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  • Writer's pictureLeann Shamash

Be My Sanctuary

Updated: Feb 21, 2023

Parshat Terumah brings us to a new and very different portion of Sefer Shemot. For the next few weeks we will get a very detailed and specific blueprint for the construction of the mishkah, the portable tabernacle, which was God's presence for the Israelites as they traveled. Of great interest to me was learning that the language of Parshat Terumah in some ways parallels the writing of the creation story, as though we are being recreated as a people through the building of the Mishkan.

Mishkan means sanctuary; a place where God's presence dwells. For the past few days I have been thinking about what sanctuary means, both in Torah, but also now. What does sanctuary feel like? Is God's presence felt in other spaces that offer individuals sanctuary?

Is it God's presence that makes a sanctuary holy space, or is it the combination of God and people who create that holiness?

Last, but not least, the word terumah means offering. The Hebrews were asked to build the mishkan through voluntary donations. This was not a God made portable structure, but a structure constructed by humans through their own donations. We all donate as we can and what we can. Even the poorest among us is able to contribute something of meaning.

I hope that when you read the parsha on your own, that you will not skip over these parshiyot. They are enormously interesting, from the vocabulary to the detailed description of items.

I am working on more poem for this week on this important parsha (aren't they all?) I hope to get to it by the close of the week before Shabbat.

As always, your comments and thoughts are always welcome and I am most grateful for each of them.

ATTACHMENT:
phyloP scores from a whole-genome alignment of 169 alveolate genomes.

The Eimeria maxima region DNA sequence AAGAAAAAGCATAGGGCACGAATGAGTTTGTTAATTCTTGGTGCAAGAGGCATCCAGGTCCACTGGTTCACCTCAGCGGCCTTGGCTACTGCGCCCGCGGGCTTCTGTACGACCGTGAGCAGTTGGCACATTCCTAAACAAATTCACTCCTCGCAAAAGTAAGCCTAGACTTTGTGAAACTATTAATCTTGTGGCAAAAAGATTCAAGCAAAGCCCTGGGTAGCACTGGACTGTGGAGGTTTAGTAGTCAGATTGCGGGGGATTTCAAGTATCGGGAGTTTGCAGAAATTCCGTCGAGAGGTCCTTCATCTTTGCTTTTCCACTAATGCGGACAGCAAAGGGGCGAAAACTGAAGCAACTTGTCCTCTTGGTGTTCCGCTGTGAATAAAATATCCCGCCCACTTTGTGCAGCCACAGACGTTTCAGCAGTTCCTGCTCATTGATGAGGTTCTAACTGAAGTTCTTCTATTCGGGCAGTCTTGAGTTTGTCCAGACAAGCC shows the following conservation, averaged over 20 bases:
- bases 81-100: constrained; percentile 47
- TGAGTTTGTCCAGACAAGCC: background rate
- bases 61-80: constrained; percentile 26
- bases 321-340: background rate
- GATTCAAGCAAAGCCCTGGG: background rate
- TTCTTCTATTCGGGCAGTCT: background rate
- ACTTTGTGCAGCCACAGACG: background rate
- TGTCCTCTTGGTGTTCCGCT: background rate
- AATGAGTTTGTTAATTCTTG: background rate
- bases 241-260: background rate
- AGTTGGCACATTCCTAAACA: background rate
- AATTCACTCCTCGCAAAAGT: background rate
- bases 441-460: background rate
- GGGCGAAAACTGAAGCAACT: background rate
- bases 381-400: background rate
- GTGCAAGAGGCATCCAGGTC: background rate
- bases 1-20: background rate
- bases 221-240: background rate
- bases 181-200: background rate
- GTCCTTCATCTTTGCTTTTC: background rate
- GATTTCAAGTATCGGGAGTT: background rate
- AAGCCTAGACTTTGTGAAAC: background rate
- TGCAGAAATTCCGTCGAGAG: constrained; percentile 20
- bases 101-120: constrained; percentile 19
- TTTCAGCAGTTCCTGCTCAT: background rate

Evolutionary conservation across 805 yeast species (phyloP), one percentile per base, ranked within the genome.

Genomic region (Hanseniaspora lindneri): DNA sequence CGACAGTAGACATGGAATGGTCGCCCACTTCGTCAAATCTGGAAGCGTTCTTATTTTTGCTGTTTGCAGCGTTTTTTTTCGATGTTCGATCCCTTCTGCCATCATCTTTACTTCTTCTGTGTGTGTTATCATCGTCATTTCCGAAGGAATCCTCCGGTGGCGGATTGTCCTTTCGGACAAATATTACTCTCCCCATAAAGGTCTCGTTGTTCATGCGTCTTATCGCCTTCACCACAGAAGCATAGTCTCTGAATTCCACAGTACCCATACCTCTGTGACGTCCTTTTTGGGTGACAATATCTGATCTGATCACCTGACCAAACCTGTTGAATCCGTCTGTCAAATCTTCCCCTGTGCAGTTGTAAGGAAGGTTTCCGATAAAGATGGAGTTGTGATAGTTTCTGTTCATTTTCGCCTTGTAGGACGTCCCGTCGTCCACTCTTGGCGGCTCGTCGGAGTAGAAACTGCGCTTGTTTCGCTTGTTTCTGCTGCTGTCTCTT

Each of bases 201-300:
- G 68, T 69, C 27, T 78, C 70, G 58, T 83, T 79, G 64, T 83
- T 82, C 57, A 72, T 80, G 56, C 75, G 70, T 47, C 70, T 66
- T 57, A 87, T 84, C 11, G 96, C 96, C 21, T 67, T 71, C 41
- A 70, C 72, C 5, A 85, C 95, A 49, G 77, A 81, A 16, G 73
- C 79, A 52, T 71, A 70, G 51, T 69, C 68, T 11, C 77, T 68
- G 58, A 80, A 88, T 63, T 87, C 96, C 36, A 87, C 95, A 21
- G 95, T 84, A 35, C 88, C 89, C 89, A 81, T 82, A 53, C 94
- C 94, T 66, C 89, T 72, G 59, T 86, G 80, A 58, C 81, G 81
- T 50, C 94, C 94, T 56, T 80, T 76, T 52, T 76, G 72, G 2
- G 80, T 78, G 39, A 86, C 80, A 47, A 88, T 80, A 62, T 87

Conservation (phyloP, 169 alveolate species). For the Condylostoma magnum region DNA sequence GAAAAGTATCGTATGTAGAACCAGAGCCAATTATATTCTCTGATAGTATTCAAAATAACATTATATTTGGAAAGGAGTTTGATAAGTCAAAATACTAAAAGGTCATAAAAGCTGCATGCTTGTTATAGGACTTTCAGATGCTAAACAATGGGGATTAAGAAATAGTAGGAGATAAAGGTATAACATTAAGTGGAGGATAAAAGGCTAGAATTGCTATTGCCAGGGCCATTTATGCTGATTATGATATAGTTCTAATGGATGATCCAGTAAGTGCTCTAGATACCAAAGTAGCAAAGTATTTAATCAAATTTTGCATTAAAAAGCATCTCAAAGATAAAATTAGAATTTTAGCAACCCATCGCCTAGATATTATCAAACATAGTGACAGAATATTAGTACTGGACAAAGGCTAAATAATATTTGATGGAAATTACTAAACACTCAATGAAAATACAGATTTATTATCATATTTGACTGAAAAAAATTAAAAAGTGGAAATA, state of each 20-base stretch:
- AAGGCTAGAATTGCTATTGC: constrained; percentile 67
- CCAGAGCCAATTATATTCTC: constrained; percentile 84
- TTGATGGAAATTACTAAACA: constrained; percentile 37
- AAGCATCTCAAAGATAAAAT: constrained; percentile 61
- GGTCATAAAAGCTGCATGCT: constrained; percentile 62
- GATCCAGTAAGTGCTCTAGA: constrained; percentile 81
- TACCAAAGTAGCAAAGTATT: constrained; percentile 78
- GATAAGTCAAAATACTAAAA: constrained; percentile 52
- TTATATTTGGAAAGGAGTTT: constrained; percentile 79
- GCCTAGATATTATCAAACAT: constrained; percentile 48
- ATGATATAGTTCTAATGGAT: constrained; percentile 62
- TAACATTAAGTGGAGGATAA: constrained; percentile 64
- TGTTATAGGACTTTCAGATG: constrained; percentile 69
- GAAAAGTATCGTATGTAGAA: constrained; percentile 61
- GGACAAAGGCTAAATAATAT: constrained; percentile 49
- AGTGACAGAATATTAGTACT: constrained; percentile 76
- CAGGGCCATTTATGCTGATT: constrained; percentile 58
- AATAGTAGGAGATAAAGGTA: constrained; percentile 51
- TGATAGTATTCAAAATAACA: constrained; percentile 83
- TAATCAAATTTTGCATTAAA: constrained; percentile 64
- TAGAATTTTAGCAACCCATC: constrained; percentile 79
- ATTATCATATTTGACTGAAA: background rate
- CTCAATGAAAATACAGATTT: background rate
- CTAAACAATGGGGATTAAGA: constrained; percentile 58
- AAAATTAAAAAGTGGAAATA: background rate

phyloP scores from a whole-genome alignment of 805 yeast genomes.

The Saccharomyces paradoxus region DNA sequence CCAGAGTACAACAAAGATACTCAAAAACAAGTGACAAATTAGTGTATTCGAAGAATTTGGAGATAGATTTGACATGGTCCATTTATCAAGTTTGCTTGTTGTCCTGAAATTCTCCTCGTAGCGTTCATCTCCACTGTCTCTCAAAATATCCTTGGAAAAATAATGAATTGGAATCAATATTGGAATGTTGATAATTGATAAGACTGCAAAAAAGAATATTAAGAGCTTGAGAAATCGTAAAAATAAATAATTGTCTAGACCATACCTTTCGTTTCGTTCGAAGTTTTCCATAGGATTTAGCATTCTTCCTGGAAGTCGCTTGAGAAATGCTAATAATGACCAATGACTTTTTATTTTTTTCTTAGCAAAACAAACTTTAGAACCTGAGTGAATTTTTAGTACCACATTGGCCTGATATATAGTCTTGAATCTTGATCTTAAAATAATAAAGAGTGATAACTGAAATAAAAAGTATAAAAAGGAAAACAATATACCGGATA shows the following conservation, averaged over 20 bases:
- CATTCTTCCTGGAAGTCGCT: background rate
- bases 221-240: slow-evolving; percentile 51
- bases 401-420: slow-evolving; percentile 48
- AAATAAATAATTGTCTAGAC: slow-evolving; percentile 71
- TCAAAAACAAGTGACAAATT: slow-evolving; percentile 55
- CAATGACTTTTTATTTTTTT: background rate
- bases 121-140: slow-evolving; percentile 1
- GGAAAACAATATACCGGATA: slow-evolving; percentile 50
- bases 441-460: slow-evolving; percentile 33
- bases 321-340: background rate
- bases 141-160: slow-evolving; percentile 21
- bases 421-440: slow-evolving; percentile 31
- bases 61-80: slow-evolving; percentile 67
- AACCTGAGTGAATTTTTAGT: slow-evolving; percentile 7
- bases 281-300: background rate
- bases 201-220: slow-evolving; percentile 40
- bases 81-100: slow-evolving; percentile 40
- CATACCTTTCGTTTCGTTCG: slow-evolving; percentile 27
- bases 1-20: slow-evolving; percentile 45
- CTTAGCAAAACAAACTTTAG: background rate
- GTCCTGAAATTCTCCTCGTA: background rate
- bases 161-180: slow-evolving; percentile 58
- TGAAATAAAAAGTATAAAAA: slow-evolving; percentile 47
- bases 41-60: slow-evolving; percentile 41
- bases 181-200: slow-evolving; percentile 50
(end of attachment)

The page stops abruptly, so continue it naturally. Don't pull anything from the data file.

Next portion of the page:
Kol tuv,


Be My Sanctuary

Be my sanctuary

Creak open your ancient windows.

Open your doors wide.

Raise the curtains of your tent.

Help me find my way in.

Be my sanctuary

Beckon to me;

Notice who I am.

Open your arms,

despite my imperfections ,

regardless of my disappointments,

pangs of disillusionment,

a confusion of

doubts and debates.

They weigh heavy upon me,

but still

I seek a place in the tent.

Be my sanctuary

Save me a small corner to rest


I arrive so weary.

I need


a corner to lay my things.

A space on the bench,

a hand to hold,

a shoulder to cry on

and an ear

to hear

my story.

To listen;

maybe even to


I don’t come empty handed.

I, too, can offer my hand.

My shoulders have space

for a head to rest upon.

My ears are open to listen.

My mouth is ready to sing.

I bring no gifts of


of silver,

but I bring you myself.

Be my sanctuary

Let us sing together.

May we be,

if not friends,

then community;

knit together

shoulder to shoulder.

Our feet sharing the same floor.

Our breaths mingling.

And let these walls,

these brightened windows,

these gliding doors,

embrace us.


Can a space be holy?

Is it the doors,

The walls,

The ceilings above?




it is a combination.

The warmth of hands held.

The eloquence of shoulders offered.

The infinite


of stories shared?

Maybe it is

those who sit in its corners

and grace its benches

who imbue this place with


that which is not easily defined.

Let us sit together.

And let them make Me a sanctuary that I may dwell among them.

Exodus: 25:8 (Translation from Sefaria)

וְעָ֥שׂוּ לִ֖י מִקְדָּ֑שׁ וְשָׁכַנְתִּ֖י בְּתוֹכָֽם׃



It has been interesting to find music on the theme of sanctuary. This piece of music, composed by Simon Franglen, for the film Avatar, seems to project what I want to convey in this piece.


For other posts on Parshat Terumah please see:

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